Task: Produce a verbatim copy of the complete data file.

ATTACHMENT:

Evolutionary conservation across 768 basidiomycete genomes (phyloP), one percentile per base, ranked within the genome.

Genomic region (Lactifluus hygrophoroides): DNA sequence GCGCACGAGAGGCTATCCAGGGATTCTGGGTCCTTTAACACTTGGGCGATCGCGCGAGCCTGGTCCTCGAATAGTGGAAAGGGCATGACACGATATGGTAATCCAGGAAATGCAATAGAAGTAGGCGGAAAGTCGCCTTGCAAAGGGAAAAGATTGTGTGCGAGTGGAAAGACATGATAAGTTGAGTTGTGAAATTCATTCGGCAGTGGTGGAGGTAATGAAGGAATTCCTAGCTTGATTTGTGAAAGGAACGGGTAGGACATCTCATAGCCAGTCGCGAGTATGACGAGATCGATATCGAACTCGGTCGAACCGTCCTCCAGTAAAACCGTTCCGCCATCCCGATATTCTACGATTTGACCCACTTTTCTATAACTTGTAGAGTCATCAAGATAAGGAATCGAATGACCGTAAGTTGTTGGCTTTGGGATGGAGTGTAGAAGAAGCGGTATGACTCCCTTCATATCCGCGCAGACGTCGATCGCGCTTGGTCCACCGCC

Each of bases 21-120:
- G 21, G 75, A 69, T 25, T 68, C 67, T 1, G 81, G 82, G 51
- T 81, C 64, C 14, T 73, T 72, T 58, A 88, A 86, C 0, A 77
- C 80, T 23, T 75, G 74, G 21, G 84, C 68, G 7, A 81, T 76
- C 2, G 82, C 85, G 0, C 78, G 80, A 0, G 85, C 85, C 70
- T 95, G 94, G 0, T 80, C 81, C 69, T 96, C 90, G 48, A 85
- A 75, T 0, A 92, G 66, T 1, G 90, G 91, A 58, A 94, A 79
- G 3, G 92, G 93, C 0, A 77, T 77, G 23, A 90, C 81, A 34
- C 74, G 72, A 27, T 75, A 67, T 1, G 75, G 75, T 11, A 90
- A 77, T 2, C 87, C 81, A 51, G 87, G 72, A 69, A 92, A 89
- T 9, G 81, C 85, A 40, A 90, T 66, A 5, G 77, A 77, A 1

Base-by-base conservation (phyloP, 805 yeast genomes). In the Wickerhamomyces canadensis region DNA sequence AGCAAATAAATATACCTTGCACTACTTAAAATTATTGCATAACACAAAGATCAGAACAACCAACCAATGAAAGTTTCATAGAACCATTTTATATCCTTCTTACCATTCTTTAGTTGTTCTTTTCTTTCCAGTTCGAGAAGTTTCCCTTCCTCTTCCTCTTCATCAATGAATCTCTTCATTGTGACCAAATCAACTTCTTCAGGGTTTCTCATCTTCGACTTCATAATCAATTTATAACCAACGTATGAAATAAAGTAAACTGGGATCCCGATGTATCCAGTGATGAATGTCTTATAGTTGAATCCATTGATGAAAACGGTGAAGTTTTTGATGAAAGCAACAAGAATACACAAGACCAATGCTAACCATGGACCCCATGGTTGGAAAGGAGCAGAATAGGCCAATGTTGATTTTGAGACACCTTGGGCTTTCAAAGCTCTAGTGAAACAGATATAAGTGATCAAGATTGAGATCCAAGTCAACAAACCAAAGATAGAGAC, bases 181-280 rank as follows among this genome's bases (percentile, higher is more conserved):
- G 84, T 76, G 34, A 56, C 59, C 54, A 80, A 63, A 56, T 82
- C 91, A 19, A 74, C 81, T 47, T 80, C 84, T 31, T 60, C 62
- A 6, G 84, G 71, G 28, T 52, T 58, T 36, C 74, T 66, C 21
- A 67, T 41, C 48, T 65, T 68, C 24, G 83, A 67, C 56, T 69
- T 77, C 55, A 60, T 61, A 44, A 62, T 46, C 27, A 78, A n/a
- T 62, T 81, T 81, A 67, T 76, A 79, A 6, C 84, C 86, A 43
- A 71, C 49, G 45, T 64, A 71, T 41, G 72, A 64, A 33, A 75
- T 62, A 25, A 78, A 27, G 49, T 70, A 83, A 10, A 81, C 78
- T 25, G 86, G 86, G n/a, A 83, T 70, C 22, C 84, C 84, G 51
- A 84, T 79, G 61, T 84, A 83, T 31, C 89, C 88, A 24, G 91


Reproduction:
Evolutionary conservation across 768 basidiomycete genomes (phyloP), one percentile per base, ranked within the genome.

Genomic region (Lactifluus hygrophoroides): DNA sequence GCGCACGAGAGGCTATCCAGGGATTCTGGGTCCTTTAACACTTGGGCGATCGCGCGAGCCTGGTCCTCGAATAGTGGAAAGGGCATGACACGATATGGTAATCCAGGAAATGCAATAGAAGTAGGCGGAAAGTCGCCTTGCAAAGGGAAAAGATTGTGTGCGAGTGGAAAGACATGATAAGTTGAGTTGTGAAATTCATTCGGCAGTGGTGGAGGTAATGAAGGAATTCCTAGCTTGATTTGTGAAAGGAACGGGTAGGACATCTCATAGCCAGTCGCGAGTATGACGAGATCGATATCGAACTCGGTCGAACCGTCCTCCAGTAAAACCGTTCCGCCATCCCGATATTCTACGATTTGACCCACTTTTCTATAACTTGTAGAGTCATCAAGATAAGGAATCGAATGACCGTAAGTTGTTGGCTTTGGGATGGAGTGTAGAAGAAGCGGTATGACTCCCTTCATATCCGCGCAGACGTCGATCGCGCTTGGTCCACCGCC

Each of bases 21-120:
- G 21, G 75, A 69, T 25, T 68, C 67, T 1, G 81, G 82, G 51
- T 81, C 64, C 14, T 73, T 72, T 58, A 88, A 86, C 0, A 77
- C 80, T 23, T 75, G 74, G 21, G 84, C 68, G 7, A 81, T 76
- C 2, G 82, C 85, G 0, C 78, G 80, A 0, G 85, C 85, C 70
- T 95, G 94, G 0, T 80, C 81, C 69, T 96, C 90, G 48, A 85
- A 75, T 0, A 92, G 66, T 1, G 90, G 91, A 58, A 94, A 79
- G 3, G 92, G 93, C 0, A 77, T 77, G 23, A 90, C 81, A 34
- C 74, G 72, A 27, T 75, A 67, T 1, G 75, G 75, T 11, A 90
- A 77, T 2, C 87, C 81, A 51, G 87, G 72, A 69, A 92, A 89
- T 9, G 81, C 85, A 40, A 90, T 66, A 5, G 77, A 77, A 1

Base-by-base conservation (phyloP, 805 yeast genomes). In the Wickerhamomyces canadensis region DNA sequence AGCAAATAAATATACCTTGCACTACTTAAAATTATTGCATAACACAAAGATCAGAACAACCAACCAATGAAAGTTTCATAGAACCATTTTATATCCTTCTTACCATTCTTTAGTTGTTCTTTTCTTTCCAGTTCGAGAAGTTTCCCTTCCTCTTCCTCTTCATCAATGAATCTCTTCATTGTGACCAAATCAACTTCTTCAGGGTTTCTCATCTTCGACTTCATAATCAATTTATAACCAACGTATGAAATAAAGTAAACTGGGATCCCGATGTATCCAGTGATGAATGTCTTATAGTTGAATCCATTGATGAAAACGGTGAAGTTTTTGATGAAAGCAACAAGAATACACAAGACCAATGCTAACCATGGACCCCATGGTTGGAAAGGAGCAGAATAGGCCAATGTTGATTTTGAGACACCTTGGGCTTTCAAAGCTCTAGTGAAACAGATATAAGTGATCAAGATTGAGATCCAAGTCAACAAACCAAAGATAGAGAC, bases 181-280 rank as follows among this genome's bases (percentile, higher is more conserved):
- G 84, T 76, G 34, A 56, C 59, C 54, A 80, A 63, A 56, T 82
- C 91, A 19, A 74, C 81, T 47, T 80, C 84, T 31, T 60, C 62
- A 6, G 84, G 71, G 28, T 52, T 58, T 36, C 74, T 66, C 21
- A 67, T 41, C 48, T 65, T 68, C 24, G 83, A 67, C 56, T 69
- T 77, C 55, A 60, T 61, A 44, A 62, T 46, C 27, A 78, A n/a
- T 62, T 81, T 81, A 67, T 76, A 79, A 6, C 84, C 86, A 43
- A 71, C 49, G 45, T 64, A 71, T 41, G 72, A 64, A 33, A 75
- T 62, A 25, A 78, A 27, G 49, T 70, A 83, A 10, A 81, C 78
- T 25, G 86, G 86, G n/a, A 83, T 70, C 22, C 84, C 84, G 51
- A 84, T 79, G 61, T 84, A 83, T 31, C 89, C 88, A 24, G 91